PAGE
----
A project using blockchain to increase efficiency and transparency on the supply chain has formed a partnership with one of the world’s leading developers of electronic tagging and IoT-based solutions.
Smartrac supplies electromagnetic tags, known as Radio-Frequency Identification (RFID), that can store information about physical goods, facilitating easy identification and tracking throughout the supply chain.
Headquartered in the Netherlands, Smartrac is one of JPMorgan’s portfolio companies. Chinese conglomerate Alibaba has also taken a minority stake, with an interest in using the technology to develop brand protection solutions.
The new collaboration will enable Citizens Reserve to use Smartrac’s RFID tags and its Smart Cosmos IoT solution to track physical items on its own ‘supply-chain-as-a-service’ platform – SUKU. Expected to launch in Q1 2018, SUKU will provide companies with the technological foundation to build supply-chain orientated applications and services.
Eric Piscini, Citizens Reserve’s CEO, highlighted that a solution using multiple complementary technologies would create a powerful logistics solution for business.
He said: “Blockchain technology helps lay the foundation to build a more transparent supply chain solution, and now, with the integration of other technologies such as IoT, RFID, and NFC through Smartrac, we are able to deliver on our mission of being the most effective supply chain solution for businesses moving product from supplier to retailer.”
The case for blockchain in logistics is compelling. Long and complex supply chains stretching around the world can include multiple suppliers and agents. The paperwork can be siloed and imperfect; details of an exact shipment can quickly be distorted, almost like a game of Chinese whispers. An immutable and decentralized ledger creates a shared record for all involved parties, one that cannot easily be tampered with.
Yonathan Lapchik, Citizen’s Reserve’s Chief Innovation Officer (CIO), explained to Crypto Briefing that blockchain could not only improve efficiencies and transparencies on the supply chain, it also enabled suppliers to better meet the needs of their customers.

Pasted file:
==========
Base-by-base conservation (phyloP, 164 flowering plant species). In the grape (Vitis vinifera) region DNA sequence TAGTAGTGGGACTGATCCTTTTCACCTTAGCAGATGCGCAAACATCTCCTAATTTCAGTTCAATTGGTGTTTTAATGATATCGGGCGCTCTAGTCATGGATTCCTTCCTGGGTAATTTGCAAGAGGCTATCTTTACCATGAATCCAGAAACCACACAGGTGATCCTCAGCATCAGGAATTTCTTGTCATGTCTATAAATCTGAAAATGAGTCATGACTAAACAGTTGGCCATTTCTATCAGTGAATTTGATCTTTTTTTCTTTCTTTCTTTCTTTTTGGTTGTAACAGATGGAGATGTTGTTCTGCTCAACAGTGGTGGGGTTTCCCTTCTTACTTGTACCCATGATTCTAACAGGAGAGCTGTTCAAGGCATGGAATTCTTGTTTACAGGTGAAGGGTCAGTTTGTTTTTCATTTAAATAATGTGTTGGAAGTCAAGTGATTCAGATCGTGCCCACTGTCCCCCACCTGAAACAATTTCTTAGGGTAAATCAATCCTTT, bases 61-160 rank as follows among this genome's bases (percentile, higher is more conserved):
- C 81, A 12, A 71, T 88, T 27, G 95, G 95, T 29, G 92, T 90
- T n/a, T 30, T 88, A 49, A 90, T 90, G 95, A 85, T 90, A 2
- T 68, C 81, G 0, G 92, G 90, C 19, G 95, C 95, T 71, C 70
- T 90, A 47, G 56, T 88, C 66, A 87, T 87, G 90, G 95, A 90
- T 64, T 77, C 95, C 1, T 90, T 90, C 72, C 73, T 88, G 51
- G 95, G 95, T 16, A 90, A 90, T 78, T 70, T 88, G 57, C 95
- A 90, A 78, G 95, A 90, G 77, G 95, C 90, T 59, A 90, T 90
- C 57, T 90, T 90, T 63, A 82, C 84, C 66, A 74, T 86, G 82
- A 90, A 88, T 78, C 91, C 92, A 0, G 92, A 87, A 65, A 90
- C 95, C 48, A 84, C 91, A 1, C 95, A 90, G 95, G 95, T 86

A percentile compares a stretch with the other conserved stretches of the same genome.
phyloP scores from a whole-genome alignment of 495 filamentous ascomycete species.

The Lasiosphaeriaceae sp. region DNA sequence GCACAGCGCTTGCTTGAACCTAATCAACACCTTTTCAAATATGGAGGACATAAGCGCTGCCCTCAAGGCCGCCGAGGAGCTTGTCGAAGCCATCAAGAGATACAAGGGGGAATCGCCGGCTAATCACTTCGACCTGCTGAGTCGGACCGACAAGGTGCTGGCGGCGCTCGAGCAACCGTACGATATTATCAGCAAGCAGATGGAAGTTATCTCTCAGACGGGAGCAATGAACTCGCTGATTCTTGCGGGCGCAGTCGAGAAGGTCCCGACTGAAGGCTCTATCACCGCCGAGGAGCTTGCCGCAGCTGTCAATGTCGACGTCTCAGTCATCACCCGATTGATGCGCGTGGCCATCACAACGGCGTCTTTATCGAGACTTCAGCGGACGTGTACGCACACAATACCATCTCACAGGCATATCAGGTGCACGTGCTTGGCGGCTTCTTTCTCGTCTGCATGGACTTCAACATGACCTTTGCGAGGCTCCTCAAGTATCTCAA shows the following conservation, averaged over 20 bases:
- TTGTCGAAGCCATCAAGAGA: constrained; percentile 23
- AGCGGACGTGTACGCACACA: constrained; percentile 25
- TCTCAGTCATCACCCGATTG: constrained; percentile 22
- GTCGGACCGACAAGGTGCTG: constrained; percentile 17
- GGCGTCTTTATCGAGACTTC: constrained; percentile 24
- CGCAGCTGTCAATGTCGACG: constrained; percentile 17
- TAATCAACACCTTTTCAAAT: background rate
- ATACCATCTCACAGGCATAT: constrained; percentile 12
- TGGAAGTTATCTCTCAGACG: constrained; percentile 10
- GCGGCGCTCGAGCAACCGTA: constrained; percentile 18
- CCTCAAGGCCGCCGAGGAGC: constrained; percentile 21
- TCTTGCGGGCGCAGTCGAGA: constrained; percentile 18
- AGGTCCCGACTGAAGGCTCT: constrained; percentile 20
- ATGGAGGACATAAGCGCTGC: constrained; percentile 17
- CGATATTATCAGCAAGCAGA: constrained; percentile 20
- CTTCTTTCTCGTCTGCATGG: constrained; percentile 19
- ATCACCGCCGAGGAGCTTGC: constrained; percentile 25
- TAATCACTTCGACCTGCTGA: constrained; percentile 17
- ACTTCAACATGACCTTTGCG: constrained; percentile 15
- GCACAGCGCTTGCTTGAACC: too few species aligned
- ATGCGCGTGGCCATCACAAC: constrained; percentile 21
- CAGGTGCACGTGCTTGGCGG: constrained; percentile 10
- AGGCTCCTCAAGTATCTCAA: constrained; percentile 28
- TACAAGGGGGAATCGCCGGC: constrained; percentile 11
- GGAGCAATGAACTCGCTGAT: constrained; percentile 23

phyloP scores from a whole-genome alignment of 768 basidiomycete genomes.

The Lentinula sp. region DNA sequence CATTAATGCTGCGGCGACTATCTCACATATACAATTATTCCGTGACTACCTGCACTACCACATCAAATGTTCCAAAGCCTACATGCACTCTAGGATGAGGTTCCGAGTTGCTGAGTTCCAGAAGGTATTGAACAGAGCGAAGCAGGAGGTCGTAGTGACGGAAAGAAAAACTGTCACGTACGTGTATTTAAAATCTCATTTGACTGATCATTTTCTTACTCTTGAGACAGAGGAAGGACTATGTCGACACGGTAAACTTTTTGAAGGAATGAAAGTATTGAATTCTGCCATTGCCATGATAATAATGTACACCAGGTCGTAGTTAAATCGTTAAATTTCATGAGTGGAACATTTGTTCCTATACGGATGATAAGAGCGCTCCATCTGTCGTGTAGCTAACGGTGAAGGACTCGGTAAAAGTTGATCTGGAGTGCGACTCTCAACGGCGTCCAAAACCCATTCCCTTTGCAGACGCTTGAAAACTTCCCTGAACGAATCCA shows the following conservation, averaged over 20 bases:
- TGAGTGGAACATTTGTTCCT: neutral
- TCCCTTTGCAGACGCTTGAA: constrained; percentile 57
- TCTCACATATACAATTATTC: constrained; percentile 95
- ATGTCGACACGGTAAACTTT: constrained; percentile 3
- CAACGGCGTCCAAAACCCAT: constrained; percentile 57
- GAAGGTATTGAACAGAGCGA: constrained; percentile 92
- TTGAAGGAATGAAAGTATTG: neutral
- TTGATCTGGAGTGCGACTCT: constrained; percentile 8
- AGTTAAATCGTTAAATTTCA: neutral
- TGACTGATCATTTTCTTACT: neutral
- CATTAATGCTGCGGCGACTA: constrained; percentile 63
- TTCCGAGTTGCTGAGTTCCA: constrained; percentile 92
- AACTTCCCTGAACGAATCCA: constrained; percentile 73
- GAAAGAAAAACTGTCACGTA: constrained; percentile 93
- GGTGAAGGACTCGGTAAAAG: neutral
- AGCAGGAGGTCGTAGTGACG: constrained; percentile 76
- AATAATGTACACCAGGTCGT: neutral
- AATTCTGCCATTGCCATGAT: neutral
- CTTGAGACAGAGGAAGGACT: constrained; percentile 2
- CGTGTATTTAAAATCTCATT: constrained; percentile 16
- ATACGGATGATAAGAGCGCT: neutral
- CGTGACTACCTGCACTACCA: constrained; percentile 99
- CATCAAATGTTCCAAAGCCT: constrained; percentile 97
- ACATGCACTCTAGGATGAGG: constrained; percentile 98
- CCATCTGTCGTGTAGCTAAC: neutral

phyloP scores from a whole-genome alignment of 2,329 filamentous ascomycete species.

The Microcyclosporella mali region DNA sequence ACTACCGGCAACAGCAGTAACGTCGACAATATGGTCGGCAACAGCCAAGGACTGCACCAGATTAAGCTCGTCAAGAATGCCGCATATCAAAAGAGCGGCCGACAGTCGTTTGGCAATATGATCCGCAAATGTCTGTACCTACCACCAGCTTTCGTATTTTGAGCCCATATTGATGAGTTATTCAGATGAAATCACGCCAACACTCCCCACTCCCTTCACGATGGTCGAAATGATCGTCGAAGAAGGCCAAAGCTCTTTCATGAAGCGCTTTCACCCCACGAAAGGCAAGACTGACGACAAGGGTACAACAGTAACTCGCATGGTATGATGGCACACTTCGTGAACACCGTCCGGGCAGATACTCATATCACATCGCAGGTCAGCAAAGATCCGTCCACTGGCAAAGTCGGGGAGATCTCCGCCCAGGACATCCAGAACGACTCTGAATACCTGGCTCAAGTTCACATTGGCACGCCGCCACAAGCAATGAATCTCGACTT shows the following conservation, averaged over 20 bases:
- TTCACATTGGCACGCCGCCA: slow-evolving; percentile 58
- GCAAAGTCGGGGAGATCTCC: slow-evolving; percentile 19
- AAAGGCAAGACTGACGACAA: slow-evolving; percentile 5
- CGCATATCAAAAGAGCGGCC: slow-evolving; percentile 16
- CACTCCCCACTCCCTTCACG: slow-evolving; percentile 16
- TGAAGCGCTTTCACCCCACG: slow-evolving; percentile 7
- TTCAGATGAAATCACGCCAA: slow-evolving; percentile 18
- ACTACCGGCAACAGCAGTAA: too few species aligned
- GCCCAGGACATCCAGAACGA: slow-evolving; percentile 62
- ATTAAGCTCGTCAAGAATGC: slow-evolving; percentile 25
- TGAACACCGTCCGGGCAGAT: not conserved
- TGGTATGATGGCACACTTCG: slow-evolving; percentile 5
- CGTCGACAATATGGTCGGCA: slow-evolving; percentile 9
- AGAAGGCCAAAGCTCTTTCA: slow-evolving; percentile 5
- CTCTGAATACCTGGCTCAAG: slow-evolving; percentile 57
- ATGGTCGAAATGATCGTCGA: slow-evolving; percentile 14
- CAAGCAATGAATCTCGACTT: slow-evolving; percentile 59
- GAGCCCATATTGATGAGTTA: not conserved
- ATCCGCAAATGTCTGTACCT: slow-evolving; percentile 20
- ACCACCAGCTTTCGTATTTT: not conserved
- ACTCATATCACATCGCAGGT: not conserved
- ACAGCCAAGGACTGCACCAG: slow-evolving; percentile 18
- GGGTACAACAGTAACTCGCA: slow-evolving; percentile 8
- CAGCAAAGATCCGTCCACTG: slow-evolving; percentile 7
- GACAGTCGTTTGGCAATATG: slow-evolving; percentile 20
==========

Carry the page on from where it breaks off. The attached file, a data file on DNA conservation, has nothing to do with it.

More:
For example, the Chinese soybean market – which consumes about a third of the world’s annual crop – is shifting towards buying soybeans from sustainable sources. Soybean suppliers, Lapchik says, could use a SUKU and Smatrac-based solution to quickly identify specific crops and ensure they met market requirements.
VeChain (VET) began exploring blockchain integration on the supply chain in 2017. But it isn’t the only one. Danish shipping and American computer giants, Maersk and IBM, have collaborated on their own blockchain-based solution. Known as TradeLens, parties can access and add relevant information as physical items travel through the supply chain. More than 154M shipping events were captured and added to TradeLens during its 12-month trial.
Lapchik isn’t worried: Citizens Reserve offers something different. Whereas Maersk and IBM own the IP address for TradeLens, SUKU is decentralized. He believes Maersk and IBM will find it difficult to convince major players to join a network they control completely.
With a pivot to North America, LapChick also doesn’t foresee a clash with VeChain, which is primarily focused on the APAC region. “With [SUKU] we create a place for other companies to have the benefits of the blockchain”, he says. “They can use blockchain without having to do it themselves”.
Amazon and Alibaba became wealthier than countries just by developing reliable supply networks for goods to be shipped around the world. The World Shipping Council estimates that around $4trn worth of goods – two thirds the total of global trade – is transported as cargo by merchant ships.
Despite efforts to the contrary, the world is becoming increasingly interconnected. Blockchain makes this process transparent and efficient. Considering the scale of global trade, blockchain’s integration into the world’s supply chains could save the global economy billions.
The author is invested in digital assets, but none mentioned in this article.